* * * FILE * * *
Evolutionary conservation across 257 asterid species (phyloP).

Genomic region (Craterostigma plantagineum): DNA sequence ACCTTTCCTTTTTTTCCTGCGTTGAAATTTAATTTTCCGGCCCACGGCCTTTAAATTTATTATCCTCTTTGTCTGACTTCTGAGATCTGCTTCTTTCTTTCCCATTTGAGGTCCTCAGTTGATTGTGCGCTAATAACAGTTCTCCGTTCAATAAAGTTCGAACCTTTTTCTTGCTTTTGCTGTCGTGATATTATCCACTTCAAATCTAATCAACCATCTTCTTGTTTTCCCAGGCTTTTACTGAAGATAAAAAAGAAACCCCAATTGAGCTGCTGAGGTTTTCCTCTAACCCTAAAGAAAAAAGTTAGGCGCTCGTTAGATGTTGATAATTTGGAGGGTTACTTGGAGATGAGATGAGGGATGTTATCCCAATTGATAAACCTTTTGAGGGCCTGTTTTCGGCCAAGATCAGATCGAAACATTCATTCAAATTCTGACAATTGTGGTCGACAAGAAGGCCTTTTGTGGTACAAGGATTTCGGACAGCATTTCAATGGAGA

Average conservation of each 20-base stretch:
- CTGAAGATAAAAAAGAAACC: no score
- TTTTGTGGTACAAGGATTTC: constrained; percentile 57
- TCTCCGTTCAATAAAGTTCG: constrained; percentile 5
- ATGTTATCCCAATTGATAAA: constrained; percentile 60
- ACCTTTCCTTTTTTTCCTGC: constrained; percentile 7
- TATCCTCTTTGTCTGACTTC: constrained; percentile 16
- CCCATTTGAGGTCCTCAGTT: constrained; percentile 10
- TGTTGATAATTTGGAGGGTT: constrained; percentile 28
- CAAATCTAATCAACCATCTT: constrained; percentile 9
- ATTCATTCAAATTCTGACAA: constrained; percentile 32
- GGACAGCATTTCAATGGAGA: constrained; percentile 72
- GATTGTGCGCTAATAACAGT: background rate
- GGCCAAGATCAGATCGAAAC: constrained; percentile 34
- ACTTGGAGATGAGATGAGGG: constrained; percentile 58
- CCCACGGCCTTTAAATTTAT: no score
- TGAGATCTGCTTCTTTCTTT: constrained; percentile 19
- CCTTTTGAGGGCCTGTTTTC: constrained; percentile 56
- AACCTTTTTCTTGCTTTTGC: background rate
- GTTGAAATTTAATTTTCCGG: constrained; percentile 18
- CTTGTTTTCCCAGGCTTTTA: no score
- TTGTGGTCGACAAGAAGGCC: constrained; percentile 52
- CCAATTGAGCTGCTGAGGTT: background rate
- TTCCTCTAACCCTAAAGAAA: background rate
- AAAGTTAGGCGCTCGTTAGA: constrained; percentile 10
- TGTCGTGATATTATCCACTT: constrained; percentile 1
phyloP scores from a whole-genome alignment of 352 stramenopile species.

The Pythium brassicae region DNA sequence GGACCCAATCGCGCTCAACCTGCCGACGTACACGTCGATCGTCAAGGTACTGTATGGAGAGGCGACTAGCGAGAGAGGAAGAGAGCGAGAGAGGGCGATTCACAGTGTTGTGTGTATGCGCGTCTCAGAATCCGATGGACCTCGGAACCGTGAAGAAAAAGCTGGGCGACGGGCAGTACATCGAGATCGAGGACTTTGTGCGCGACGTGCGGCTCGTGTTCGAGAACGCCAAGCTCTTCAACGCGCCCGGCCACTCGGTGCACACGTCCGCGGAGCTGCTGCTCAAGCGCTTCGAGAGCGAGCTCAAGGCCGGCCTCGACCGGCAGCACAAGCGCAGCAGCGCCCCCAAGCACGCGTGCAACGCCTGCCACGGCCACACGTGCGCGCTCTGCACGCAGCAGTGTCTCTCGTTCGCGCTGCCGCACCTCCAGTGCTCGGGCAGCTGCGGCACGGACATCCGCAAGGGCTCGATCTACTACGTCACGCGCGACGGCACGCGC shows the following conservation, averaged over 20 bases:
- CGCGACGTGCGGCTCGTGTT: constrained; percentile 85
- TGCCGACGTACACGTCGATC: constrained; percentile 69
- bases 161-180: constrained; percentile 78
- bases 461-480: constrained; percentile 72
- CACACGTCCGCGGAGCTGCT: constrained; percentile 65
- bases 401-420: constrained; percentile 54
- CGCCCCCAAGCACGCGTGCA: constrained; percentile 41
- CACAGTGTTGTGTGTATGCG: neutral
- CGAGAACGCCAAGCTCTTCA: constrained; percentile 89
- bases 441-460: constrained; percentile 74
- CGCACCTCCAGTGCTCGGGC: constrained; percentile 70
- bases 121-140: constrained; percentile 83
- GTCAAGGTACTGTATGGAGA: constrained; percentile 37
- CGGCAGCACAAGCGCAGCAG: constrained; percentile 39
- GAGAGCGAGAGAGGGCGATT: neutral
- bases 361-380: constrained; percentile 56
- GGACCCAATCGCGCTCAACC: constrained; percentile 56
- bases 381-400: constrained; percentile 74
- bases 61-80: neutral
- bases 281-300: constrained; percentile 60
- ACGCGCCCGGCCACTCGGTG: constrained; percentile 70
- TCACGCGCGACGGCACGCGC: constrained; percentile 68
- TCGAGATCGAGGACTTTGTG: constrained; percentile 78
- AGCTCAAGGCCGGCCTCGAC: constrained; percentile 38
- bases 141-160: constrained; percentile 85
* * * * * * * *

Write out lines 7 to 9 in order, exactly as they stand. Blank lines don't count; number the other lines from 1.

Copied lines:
- ATGTTATCCCAATTGATAAA: constrained; percentile 60
- ACCTTTCCTTTTTTTCCTGC: constrained; percentile 7
- TATCCTCTTTGTCTGACTTC: constrained; percentile 16